The medieval town of Concarneau is one of the most photographed places in Brittany and the third largest fishing port in France. The island of ‘Ville Close’ in the harbour gets most of the attention and you can also enjoy the huge markets which take place on Monday and Fridays, or the fishing museum which tells the story of the town. The narrow streets of Ville Close are packed with tourist shops, boutiques and creperies.
Quimper, on the banks of the river Odet, is Brittany’s oldest city. Head for the medieval quarter where you’ll find charming cobbled streets, pretty boulevards and a slow pace of life. The artist Gaugin fell in love with Pont Aven, which is the town closest to Domaine de Kerlann. It’s a small port packed with crêperies and art galleries, pretty stone bridges, riverside glades and the watermills. Every shop requires a viewing: there are intriguing gift boutiques, galleries displaying original artworks inspired by the area, cafes and restaurants aplenty. As you walk through the town you can catch glimpse of the good looking mansions on the surrounding hills. Walk through the town and you’ll discover the Bois d’Amour, wooded gardens which have long provided inspiration to romantics.
You say :
Pont-Aven, a haven for artists and art-lovers, packed with shops selling original paintings and sculptures in a wide range of styles. [TripAdvisor member, Plymouth]
What to eat, where to find it
Many towns have weekly farmers markets brimming with fresh goods that you can cook and enjoy in your holiday home. Bénodet market is a lively, traditional Breton market, open every Monday from 9h – 13.30h in Place du Meneyer. If you travel to the town, take a free afternoon visit to the François Garrec biscuit factory, which is also the place to discover traditionally made crepes and Breton cakes. Bénodet also has its own local brewery (a revived art in the region), which sells refreshing Breton beer and is open to visits on Fridays in the summer.
The market in Quimper takes place every Wednesday, Friday (when the stalls are displaying gorgeous organic produce) and Saturday.
You say :
Moulin de Rosmadecin Pont Aven has one Michelin star – you must go and try the “tasting” menu for 58€. TripAdvisor member, Belfast]
A Brittany stay is incomplete with sampling the incredible food, such as local delicacies of salty oysters, savoury galettes and oozing sweet crepes. Le Talisman is the best creperie in Pont Aven [TripAdvisor member, Donaghadee]
Lorient, in Brittany, hosts a massive showcase of Celtic arts every August. Over 250 events are performed to 300,000 visitors, on stage, in the street or under tents. There’s a diverse collection of artists and musicians and headline events including Pipe Band and Bagpipe Championships, instrument master-classes and dance competitions (August 2010).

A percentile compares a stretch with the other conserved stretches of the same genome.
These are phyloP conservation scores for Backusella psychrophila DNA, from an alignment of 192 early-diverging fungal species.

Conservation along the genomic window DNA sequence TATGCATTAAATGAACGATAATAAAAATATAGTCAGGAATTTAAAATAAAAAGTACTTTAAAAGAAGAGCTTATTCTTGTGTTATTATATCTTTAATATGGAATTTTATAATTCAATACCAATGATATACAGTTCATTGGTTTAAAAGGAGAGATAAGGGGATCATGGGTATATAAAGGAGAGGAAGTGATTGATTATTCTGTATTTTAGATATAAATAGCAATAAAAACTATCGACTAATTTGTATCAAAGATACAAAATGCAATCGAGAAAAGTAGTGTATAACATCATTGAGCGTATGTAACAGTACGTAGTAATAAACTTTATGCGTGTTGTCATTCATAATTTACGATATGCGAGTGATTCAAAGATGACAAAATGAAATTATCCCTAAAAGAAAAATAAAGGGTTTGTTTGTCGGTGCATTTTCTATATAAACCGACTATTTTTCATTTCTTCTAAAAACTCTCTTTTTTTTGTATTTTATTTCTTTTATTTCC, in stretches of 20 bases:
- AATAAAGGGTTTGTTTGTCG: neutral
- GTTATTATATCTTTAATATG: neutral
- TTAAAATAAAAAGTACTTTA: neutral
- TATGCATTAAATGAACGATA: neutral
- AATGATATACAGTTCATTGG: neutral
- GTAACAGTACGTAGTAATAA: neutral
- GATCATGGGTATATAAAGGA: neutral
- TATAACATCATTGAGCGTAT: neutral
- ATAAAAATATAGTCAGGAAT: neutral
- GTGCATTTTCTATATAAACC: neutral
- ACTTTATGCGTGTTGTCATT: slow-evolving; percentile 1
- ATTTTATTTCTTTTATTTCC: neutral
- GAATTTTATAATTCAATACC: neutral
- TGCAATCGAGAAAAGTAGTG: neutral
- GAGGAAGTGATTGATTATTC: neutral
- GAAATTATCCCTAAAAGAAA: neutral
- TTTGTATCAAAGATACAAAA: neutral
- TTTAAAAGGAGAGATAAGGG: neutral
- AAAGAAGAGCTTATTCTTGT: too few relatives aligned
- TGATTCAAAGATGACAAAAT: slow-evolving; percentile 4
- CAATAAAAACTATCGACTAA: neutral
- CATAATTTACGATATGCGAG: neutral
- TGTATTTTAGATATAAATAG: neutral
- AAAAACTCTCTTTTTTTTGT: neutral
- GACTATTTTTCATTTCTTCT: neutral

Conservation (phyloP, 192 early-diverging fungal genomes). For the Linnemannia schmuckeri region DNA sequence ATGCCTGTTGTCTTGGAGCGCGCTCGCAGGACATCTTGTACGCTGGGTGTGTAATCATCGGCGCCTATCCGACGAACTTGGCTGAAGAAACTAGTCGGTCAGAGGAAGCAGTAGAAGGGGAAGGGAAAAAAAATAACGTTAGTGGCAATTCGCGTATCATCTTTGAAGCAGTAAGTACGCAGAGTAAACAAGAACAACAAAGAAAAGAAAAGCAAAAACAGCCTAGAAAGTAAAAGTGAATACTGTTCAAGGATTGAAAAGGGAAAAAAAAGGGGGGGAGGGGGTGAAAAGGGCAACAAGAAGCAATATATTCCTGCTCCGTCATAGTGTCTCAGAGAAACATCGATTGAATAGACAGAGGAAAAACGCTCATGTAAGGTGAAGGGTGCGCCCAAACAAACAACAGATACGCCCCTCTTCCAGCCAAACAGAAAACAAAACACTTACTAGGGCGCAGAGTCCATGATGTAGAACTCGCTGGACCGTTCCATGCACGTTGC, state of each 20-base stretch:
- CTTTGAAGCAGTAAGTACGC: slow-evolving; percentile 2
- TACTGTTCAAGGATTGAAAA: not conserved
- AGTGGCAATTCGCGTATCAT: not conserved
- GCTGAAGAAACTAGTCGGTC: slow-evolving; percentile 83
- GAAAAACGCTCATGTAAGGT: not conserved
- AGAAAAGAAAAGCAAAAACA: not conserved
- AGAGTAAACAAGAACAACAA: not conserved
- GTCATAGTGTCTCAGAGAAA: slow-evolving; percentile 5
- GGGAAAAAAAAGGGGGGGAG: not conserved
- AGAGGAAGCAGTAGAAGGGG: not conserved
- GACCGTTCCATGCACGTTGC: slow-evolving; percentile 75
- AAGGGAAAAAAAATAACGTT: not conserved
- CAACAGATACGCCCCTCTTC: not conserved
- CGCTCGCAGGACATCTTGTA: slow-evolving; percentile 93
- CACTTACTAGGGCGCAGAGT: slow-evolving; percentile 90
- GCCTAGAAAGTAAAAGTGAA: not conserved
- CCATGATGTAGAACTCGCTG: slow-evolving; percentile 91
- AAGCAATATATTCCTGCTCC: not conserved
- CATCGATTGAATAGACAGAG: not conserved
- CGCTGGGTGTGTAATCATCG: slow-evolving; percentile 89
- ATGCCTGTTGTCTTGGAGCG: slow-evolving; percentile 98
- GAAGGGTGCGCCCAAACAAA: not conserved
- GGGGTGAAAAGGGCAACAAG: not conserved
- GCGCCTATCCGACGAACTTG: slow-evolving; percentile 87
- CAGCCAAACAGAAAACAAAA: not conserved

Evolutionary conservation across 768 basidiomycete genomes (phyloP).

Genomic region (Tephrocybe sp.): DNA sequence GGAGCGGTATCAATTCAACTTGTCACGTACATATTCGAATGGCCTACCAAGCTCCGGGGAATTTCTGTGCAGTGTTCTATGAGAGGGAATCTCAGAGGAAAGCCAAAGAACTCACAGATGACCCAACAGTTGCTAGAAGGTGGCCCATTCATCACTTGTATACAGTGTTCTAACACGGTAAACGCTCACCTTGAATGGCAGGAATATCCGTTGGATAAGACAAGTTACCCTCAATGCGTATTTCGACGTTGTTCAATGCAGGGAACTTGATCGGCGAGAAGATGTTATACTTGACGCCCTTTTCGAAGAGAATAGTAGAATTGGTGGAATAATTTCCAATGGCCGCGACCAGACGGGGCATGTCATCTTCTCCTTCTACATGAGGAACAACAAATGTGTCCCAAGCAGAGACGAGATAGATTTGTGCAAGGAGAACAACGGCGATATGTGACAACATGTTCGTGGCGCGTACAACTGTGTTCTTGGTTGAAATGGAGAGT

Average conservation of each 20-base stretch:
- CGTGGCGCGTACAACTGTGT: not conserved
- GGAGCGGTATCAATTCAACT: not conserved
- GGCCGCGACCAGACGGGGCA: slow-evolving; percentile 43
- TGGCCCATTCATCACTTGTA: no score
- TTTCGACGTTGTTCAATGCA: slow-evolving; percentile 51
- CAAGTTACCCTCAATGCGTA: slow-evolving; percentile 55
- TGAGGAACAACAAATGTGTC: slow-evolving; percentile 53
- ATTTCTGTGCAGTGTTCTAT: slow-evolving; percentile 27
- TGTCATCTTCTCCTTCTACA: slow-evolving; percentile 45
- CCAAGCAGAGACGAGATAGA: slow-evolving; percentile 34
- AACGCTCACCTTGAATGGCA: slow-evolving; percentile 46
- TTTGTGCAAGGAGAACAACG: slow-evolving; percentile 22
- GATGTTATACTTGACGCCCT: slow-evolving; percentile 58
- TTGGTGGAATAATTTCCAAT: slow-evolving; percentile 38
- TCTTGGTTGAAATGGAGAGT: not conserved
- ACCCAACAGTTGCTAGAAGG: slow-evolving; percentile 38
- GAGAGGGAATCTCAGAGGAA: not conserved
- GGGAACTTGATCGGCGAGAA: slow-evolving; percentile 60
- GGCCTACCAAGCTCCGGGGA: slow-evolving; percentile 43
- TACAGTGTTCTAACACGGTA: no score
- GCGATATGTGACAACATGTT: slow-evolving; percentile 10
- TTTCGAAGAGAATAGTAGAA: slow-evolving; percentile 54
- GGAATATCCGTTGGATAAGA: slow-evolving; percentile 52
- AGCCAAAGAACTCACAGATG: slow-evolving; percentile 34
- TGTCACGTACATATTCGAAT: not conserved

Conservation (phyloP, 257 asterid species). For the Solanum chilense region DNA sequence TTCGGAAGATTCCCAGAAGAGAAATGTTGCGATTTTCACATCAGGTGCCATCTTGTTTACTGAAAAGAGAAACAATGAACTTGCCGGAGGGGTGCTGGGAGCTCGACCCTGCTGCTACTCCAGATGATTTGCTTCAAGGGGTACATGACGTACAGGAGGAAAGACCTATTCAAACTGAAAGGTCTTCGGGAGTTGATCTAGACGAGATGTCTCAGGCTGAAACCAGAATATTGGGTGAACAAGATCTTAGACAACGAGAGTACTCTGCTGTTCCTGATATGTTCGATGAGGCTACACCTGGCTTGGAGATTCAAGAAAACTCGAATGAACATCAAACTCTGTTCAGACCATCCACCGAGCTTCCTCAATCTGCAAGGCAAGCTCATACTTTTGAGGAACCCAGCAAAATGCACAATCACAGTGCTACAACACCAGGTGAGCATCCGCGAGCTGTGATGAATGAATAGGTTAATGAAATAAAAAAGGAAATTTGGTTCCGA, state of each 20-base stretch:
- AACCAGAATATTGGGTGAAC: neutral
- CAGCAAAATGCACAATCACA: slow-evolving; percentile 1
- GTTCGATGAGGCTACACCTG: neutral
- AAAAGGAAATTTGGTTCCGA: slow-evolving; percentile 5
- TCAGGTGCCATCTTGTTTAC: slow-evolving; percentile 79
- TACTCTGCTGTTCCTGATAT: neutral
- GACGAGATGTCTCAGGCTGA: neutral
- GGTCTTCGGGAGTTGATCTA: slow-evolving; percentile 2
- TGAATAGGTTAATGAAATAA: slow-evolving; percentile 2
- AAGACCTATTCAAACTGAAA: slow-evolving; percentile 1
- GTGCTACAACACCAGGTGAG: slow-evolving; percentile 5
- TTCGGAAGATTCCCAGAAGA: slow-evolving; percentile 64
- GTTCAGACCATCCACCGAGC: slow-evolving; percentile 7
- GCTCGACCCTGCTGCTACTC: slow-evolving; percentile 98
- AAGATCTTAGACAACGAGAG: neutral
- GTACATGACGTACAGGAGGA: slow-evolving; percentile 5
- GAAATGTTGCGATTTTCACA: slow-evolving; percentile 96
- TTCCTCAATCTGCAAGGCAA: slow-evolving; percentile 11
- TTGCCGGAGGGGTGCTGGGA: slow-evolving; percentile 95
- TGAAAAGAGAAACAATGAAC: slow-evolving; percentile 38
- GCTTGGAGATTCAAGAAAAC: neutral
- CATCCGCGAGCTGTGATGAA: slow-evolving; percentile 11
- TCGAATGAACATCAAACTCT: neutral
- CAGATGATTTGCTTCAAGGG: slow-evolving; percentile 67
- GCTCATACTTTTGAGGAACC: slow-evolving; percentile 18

The Festival de Cornouaille in Quimper has concerts, street parades and musicians bring the town to life through July. There’s a wonderful mix of music and dance, with plenty of free events (July 2010).
Travelling to Brittany
There are regular low-cost flights to Nantes and the tiny airport at Dinard, which are both served by the major car hire companies.
The proximity of Pont Aven to the ferry ports makes driving to Brittany a breeze from most locations. The trip is less than 2 hours from Roscoff, and especially easy once you pick up the main N165 toward Quimper. Caen and Cherbourg require longer drives, of around 4 hours, but again the route is relatively straightforward, with most of the journey taking place on the A84 towards Rennes, and then on the N24 toward Lorient. The final leg of the journey can be completed on the N165, taking you to Pont Aven. The 7-hour drive from Calais includes a long stretch on the A16 to toward Rouen and Le Havre, before picking up the A28, then the A29 and the A13 toward Caen, when you join the A84. The drive from Calais is the only journey that includes toll charges, which will cost around 25€. All of the usual road regulations apply, and in France it is also compulsory to have a warning triangle and high visibility vest. If you don’t have these, you can face on the spot fines.
The Climate in Brittany
During the summer months Brittany is generally a few degrees warmer and drier than the south of England, but its weather is marked by changeability. While temperatures will often move into the 20s during July and August, sunny days can be interspersed with cloud and rain, which is why the region is so green and woody.
Where to stay
Kids love Domaine de Kerlann, a four-star holiday parc on the outskirts of charming Pont Aven. The indoor and outdoor pools prove popular and there are plenty of activities to keep everyone entertained. And best of all, the nearby beaches are stunning.
Pierres Couchees is a short walk from a great beach, with gentle surf that makes it ideal for little ones. This welcoming parc is in a lovely, relaxing location, surrounded by woods of oak trees where you can even see red squirrels.